I wonder what percentage of companies have some version of teamwork in their values.
All the companies I was employed by had some form of teamwork in their values.
Teamwork, like integrity, is the value almost every company posts on its walls.
That last part of the sentence was intentional — ‘the posting on the walls’ part.
What would be interesting is to post also on the walls what, in reality, the actual values are in all those companies around the world.
Here are a few I’d like to entertain.
Like, we love working in silos.
Or, we only show integrity when people are looking.
Or, we’re experts; we know everything better.
Those would be cool values to brag about (I’m being cynical here).
The truth is that what’s posted on the walls is often not what we experience in reality. People often behave differently.
That’s the keyword here.
Values are the talking. Behaviors are the walking.
Walk the talk.
The reason why the talk doesn’t get walked is that the required behaviors are not present.
Here’s what I mean by that:
- In many cases, expected behaviors are not defined.
- Hiring is often not done with behavioral expectations at the forefront.
- People are often not rewarded, appreciated, or called out for demonstrating the right behaviors.
- People are also not provided with feedback when they don’t behave as the values suggest.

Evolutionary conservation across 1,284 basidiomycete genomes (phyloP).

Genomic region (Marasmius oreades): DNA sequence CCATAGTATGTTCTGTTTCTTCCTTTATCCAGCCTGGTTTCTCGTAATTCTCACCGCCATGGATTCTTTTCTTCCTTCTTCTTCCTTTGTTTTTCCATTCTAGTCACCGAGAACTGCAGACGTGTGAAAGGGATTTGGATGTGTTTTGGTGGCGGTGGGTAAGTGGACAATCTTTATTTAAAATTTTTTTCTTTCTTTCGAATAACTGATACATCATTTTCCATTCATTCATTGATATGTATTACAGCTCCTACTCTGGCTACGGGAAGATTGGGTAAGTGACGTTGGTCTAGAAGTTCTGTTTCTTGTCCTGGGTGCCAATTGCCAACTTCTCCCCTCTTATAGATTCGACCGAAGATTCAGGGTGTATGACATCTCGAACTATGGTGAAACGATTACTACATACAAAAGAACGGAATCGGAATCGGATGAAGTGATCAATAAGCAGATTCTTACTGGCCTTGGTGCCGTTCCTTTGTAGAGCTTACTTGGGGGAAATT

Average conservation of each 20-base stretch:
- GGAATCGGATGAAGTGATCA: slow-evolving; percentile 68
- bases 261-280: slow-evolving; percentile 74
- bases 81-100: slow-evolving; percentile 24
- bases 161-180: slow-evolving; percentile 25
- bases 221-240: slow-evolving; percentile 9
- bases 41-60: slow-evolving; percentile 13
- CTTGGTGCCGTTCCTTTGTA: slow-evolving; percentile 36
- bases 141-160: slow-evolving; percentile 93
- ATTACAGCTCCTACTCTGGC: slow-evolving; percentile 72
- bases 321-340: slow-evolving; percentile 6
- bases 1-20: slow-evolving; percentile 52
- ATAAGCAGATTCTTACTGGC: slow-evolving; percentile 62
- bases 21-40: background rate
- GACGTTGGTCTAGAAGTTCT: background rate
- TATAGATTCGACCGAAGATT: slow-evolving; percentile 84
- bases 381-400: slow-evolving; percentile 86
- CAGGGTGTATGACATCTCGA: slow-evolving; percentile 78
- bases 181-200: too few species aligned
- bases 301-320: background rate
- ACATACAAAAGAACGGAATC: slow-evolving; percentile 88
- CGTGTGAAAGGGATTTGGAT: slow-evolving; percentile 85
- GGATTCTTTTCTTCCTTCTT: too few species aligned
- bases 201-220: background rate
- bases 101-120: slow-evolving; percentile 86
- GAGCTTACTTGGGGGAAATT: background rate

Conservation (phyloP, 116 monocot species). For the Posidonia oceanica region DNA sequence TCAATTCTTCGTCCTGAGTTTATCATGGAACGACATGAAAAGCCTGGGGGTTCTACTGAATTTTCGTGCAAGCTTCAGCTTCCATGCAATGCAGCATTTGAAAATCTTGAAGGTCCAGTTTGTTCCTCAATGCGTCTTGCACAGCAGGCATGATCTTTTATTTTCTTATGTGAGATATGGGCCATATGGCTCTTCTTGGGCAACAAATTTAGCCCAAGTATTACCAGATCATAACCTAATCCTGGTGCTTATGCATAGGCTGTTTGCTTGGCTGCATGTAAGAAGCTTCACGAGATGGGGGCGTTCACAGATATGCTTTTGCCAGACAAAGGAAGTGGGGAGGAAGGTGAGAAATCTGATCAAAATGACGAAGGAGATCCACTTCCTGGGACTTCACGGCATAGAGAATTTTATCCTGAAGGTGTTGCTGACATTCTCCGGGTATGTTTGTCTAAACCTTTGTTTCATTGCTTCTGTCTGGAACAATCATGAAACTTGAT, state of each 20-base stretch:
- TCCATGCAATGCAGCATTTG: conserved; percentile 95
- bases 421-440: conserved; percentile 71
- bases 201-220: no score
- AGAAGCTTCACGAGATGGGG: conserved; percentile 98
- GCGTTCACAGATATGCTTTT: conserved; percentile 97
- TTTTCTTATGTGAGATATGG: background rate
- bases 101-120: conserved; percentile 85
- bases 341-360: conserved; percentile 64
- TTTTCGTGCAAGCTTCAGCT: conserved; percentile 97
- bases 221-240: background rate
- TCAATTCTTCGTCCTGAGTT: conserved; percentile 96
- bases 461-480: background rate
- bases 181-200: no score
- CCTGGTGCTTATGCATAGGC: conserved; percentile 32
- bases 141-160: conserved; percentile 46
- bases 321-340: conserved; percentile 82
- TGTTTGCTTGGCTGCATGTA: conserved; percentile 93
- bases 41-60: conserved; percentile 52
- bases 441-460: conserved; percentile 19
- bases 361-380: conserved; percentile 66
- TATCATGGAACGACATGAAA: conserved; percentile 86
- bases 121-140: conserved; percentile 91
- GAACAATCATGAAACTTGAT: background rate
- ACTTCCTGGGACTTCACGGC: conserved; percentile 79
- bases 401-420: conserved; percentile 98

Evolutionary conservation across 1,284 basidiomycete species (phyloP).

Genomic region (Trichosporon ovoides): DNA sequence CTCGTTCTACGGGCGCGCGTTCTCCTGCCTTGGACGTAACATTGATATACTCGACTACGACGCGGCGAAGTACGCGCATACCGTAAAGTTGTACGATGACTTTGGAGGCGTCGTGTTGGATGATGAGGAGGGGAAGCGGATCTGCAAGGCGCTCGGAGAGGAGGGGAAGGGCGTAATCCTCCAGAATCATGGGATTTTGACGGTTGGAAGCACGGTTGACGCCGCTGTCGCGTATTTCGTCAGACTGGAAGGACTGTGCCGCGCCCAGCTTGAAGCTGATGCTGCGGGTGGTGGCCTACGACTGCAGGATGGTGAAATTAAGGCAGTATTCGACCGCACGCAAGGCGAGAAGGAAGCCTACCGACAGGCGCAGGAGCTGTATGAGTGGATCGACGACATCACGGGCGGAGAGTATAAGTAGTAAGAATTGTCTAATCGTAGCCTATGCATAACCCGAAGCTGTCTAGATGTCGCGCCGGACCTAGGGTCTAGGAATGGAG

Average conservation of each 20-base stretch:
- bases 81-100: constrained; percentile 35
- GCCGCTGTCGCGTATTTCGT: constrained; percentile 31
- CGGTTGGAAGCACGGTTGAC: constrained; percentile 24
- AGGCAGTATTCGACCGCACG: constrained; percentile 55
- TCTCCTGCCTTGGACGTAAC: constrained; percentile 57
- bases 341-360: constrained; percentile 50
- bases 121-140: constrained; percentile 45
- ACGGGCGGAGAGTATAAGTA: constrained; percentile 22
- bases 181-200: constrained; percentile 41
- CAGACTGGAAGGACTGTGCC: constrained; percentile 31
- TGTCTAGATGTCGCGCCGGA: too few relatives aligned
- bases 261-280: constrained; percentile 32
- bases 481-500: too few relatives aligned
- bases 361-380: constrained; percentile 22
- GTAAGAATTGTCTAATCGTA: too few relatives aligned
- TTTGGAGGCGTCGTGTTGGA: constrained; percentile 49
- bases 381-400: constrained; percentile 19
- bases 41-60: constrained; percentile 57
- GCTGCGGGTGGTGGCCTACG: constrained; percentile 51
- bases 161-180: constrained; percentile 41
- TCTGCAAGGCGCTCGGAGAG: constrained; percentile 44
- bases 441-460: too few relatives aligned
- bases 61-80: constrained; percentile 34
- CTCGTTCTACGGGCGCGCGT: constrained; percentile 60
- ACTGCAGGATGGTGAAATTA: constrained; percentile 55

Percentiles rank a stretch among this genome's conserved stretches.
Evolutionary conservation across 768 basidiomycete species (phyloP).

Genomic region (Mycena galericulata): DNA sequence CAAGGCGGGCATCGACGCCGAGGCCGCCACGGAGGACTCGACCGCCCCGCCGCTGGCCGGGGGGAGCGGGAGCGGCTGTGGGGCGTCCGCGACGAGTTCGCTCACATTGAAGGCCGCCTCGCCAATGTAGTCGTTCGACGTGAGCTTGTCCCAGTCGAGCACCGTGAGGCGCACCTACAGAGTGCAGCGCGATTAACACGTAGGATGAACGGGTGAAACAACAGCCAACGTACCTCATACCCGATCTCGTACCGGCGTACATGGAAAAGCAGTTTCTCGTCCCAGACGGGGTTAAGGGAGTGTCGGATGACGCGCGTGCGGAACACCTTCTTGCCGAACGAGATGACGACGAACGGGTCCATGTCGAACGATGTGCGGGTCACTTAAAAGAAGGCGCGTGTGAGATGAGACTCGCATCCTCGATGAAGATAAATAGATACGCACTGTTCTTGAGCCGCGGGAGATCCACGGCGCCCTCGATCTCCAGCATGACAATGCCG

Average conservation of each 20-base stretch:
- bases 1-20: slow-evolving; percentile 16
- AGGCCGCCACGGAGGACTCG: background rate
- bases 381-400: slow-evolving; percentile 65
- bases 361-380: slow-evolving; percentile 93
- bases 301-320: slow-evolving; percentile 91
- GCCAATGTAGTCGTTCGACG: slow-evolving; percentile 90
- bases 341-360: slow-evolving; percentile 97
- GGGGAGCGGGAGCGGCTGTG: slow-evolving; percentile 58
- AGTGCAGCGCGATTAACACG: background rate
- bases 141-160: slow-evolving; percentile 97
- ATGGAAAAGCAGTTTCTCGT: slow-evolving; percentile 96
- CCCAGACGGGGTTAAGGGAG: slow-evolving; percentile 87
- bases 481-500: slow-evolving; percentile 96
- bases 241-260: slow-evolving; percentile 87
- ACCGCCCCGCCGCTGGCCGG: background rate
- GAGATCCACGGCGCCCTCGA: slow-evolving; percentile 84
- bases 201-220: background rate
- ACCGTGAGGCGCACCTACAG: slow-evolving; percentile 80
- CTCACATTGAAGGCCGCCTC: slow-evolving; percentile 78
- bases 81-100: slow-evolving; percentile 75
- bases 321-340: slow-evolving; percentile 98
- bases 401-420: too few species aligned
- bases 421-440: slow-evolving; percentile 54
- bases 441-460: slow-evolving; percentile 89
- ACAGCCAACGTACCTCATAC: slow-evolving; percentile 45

- Because many supervisors are not able to provide positive or developmental feedback.
So, what are the consequences for teamwork, the subject of this insight?
In my definition of teamwork, you’ll see the following patterns.
- People have a high degree of self-awareness. They know their strengths and developmental areas.
- Part of that self-awareness is that they know their expertise areas, but they also know that not knowing it all and asking for help is a sign of strength.
- Not only do they ask for help, but they also do so proactively. Not because of reactive or corrective action but because they know everyone benefits when help is actively sought.
- That help crosses boundaries, functions, or, if already present, silos. Ideas, products, services, processes, etc., are better off when created with a collaborative, multiple-perspective attitude.
- When done so, and with a better-than-most outcome accomplished, the achievement is actively celebrated. And for celebration, I use a broad definition, starting with actively recognizing the (team) work done.
- Finally, this (the five above) can only be accomplished when you have a culture where it’s ok AND practiced to pause, think, and act. Making the time to think through how the work gets done, who needs to be involved (and who doesn’t), and ask for help is time (extremely) well invested.
You can use the above as a checklist and assess for yourself how much upside there still is with your teamwork.
In conclusion: good teamwork is about helping each other. Team Help would therefore be a better term because it sets the expectation upfront.
Your turn: when was the last time you asked for help?
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